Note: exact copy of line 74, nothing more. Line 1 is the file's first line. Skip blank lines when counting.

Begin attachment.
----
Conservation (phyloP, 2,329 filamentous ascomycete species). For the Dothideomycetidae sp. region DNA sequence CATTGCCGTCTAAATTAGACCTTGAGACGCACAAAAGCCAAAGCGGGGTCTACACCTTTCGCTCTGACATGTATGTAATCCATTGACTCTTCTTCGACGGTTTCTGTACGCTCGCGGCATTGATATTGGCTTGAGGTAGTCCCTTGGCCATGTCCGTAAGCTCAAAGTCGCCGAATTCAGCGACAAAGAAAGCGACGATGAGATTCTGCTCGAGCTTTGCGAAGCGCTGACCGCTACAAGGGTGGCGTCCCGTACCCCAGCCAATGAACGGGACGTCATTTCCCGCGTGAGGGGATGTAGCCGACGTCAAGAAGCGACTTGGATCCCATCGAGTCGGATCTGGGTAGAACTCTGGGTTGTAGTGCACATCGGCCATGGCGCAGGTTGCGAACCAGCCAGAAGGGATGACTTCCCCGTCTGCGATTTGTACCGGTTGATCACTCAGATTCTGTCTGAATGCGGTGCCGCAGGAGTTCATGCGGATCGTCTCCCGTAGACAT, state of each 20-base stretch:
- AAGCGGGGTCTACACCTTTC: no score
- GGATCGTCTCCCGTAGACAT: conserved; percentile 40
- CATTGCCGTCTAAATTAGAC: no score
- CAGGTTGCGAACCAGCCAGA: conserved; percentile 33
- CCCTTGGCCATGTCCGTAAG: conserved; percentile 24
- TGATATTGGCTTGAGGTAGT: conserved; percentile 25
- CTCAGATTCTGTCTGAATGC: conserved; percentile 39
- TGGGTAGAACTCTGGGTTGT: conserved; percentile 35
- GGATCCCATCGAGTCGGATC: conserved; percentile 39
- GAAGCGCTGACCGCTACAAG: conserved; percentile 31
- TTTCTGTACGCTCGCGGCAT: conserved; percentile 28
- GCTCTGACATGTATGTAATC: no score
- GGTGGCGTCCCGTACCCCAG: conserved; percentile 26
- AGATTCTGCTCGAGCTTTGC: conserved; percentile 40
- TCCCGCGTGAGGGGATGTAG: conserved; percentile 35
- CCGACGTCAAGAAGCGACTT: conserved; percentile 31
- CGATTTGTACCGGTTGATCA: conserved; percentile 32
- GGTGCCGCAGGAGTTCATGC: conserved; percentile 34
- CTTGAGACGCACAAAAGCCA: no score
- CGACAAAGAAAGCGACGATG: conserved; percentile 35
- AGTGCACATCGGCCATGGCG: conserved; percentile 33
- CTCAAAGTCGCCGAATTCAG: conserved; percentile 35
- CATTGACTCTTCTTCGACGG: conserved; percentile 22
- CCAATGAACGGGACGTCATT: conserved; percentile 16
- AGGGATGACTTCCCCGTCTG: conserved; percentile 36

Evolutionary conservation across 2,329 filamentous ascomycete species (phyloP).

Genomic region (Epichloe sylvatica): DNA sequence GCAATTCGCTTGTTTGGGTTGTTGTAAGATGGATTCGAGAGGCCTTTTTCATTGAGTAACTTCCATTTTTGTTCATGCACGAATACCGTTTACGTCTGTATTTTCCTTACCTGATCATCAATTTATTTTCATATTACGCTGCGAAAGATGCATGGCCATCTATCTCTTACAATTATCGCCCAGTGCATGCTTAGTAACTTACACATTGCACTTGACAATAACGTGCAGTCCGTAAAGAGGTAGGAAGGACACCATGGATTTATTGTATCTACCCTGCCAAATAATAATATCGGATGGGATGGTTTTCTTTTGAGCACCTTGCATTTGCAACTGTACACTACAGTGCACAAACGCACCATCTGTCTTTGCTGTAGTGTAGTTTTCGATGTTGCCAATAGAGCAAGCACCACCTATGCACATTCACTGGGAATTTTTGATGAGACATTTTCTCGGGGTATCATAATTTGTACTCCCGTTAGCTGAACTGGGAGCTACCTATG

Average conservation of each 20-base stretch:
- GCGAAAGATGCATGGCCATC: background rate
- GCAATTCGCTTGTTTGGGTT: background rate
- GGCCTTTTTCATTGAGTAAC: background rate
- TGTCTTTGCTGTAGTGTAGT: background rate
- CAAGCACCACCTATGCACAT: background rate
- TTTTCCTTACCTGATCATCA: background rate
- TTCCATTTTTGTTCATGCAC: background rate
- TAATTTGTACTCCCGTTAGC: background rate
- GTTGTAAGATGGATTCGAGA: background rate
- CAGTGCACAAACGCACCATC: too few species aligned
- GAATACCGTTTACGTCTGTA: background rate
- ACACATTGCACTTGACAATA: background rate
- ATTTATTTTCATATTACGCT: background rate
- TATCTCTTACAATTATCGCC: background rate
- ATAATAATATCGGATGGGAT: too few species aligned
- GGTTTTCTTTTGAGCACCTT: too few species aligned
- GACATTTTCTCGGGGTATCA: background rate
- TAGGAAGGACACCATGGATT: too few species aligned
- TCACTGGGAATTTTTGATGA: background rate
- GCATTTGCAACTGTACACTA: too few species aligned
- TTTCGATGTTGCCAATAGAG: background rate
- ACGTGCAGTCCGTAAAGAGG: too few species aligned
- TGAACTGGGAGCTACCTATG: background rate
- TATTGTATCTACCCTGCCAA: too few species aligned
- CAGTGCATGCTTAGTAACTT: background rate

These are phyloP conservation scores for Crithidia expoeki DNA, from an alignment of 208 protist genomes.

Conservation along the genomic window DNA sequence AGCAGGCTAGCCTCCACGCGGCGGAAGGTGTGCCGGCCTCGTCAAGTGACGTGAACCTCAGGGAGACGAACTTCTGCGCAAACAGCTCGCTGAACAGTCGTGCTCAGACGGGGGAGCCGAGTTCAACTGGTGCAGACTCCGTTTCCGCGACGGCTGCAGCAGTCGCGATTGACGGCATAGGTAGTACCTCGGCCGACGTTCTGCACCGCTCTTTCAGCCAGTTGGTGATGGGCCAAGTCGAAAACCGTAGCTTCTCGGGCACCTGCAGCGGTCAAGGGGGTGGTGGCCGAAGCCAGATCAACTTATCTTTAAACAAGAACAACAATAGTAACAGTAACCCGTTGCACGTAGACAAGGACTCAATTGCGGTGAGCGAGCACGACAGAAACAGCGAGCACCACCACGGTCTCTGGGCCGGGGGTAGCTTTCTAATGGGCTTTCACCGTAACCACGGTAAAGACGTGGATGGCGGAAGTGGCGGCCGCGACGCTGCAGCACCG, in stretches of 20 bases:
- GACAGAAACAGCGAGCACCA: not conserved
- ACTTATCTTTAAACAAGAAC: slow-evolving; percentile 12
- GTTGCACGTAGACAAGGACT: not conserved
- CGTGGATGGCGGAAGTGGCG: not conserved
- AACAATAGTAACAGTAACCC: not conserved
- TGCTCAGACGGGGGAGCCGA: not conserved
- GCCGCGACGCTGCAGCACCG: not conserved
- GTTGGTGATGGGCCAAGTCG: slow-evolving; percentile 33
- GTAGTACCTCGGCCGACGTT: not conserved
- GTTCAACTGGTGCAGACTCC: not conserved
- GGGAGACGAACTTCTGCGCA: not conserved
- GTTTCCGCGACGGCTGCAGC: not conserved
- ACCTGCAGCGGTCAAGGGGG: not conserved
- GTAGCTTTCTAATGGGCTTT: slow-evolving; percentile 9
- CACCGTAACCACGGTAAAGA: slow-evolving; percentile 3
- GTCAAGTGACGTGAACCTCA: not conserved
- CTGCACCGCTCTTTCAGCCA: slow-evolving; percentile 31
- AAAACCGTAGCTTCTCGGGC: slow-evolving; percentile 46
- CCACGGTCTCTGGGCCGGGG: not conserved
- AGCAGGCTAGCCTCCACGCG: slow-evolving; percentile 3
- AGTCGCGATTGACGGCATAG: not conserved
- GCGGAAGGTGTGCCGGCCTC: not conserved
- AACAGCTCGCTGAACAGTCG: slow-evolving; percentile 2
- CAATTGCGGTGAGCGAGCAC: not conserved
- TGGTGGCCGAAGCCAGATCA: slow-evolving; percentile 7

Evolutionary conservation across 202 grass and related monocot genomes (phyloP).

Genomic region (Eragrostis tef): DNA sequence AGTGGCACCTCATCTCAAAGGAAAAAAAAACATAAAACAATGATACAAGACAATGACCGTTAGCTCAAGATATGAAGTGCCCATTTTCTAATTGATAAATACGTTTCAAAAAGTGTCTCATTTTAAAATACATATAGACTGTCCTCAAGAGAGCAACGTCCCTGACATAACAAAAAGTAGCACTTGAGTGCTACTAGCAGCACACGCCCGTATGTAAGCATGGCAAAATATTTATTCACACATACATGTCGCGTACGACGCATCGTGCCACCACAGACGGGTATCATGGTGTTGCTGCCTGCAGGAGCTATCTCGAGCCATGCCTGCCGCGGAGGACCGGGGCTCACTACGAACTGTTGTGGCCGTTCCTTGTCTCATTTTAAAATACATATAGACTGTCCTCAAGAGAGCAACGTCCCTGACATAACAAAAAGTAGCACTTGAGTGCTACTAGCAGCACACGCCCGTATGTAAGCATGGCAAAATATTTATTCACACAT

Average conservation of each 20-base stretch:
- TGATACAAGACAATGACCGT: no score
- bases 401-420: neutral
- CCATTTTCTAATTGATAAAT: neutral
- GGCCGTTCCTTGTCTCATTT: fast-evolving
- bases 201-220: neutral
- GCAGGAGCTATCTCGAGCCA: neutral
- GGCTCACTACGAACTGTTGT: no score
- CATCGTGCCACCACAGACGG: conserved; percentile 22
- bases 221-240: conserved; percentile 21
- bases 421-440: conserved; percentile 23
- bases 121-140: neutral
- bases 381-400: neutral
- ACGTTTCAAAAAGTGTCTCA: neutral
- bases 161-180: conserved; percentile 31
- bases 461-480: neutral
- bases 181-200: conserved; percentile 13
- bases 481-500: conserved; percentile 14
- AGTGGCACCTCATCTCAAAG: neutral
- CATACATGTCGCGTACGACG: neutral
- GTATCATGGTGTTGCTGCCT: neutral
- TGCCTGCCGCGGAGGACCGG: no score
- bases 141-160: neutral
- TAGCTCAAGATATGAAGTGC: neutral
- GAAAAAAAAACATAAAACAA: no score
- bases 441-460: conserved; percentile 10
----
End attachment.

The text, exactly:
- AAAACCGTAGCTTCTCGGGC: slow-evolving; percentile 46